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Yves Smith: it was common knowledge that there was no business case for it, which would be news to anyone reading the press.

This is nothing new for anyone familiar with the telco industry. The telco operators around the world are barely breaking even with their 4G network investments started over ten years ago. Deploying 5G NR (New Radio) will cost more, but the real challenge is that people are not ready to pay more for 5G than they are paying for 4G today, hence the lousy business case.

To convince investors and politicians, telco execs have cranked up the hype machine to 11: 5G, which is basically "another G", coming after 3G and 4G, is supposed to revolutionize our world, usher in a new industrial revolution thanks to always on multi gigabit, low latency connectivity. The favorite "use cases" often cited are immersive VR/AR, remote surgery (not likely anytime soon: reliability) and of course, the autonomous car which, we're being told, couldn't possibly exist without 5G.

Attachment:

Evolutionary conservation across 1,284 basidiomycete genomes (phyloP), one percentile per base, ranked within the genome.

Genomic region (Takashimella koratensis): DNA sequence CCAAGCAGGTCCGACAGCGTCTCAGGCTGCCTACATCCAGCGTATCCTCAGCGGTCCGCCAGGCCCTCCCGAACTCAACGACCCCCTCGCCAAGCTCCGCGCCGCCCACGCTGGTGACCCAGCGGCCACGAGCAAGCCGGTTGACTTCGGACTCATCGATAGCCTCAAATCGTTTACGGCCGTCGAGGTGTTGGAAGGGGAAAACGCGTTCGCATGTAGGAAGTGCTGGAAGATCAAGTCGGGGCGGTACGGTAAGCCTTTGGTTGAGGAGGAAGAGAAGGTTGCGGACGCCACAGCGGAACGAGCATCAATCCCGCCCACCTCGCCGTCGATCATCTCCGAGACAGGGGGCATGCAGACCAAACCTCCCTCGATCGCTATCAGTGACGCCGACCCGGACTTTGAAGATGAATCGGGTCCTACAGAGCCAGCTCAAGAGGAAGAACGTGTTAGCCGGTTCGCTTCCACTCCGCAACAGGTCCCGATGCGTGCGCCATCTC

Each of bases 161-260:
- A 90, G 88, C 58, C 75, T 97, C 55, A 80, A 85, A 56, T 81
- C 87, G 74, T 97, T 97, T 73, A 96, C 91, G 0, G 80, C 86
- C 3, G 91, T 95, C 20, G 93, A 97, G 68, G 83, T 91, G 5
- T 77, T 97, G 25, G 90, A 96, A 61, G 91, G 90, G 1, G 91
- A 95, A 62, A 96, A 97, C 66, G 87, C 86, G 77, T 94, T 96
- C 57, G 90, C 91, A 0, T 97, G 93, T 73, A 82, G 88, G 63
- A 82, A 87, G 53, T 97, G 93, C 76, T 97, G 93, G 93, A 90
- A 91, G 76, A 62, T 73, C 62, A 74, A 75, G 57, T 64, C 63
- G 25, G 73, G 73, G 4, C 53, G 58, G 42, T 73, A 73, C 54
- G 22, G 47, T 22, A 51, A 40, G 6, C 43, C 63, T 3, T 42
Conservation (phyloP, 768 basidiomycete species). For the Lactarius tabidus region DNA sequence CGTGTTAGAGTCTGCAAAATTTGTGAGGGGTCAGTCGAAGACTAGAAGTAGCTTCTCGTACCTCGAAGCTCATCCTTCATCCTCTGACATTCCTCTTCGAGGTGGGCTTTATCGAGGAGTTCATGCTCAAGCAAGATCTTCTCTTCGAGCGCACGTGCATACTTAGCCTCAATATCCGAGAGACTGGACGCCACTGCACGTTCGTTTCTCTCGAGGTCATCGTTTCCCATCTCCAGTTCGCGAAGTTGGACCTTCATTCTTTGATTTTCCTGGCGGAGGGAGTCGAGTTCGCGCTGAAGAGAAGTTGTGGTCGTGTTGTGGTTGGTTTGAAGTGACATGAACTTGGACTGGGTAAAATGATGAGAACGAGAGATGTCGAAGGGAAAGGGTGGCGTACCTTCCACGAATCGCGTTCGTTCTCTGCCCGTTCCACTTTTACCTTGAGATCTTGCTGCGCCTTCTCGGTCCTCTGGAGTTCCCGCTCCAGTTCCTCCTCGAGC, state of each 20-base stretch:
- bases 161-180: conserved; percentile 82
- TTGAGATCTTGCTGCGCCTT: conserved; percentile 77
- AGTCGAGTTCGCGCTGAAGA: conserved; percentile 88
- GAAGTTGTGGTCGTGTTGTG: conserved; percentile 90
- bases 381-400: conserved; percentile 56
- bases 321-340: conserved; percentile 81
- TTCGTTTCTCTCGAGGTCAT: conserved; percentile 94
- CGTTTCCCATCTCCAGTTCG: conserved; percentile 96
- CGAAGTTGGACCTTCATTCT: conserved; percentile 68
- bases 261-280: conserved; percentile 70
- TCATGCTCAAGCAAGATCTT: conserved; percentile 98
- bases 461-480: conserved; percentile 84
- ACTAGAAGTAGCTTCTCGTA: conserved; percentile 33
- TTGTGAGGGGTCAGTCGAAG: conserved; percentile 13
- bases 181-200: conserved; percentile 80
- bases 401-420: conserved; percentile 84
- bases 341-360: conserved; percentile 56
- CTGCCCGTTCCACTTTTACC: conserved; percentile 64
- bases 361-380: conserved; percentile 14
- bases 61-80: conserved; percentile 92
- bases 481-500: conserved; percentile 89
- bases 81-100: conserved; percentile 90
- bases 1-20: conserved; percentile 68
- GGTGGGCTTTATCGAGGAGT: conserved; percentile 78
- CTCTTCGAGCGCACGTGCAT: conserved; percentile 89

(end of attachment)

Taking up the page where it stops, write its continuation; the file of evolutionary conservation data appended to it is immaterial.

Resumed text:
Oh, and look who's at the top of the 2019 Gartner hype cycle.

There are several versions of 5G: the one that will bring the highest throughput (gigabits per second) is running over millimeter waves, 28 GHz band in the US, the only country to date where millimeter waves is deployed in some test cities. Trouble is: millimeter waves have a very short range (less than 50m), are stopped by walls (no indoor coverage), foliage etc...
This is why it is using many "small cells" every city block or so, connected by fiber optic backhaul. All this of course requires a lot of capex, which pretty much limits these networks to dense city centers.

by Bernard on Fri Dec 6th, 2019 at 09:38:17 PM EST
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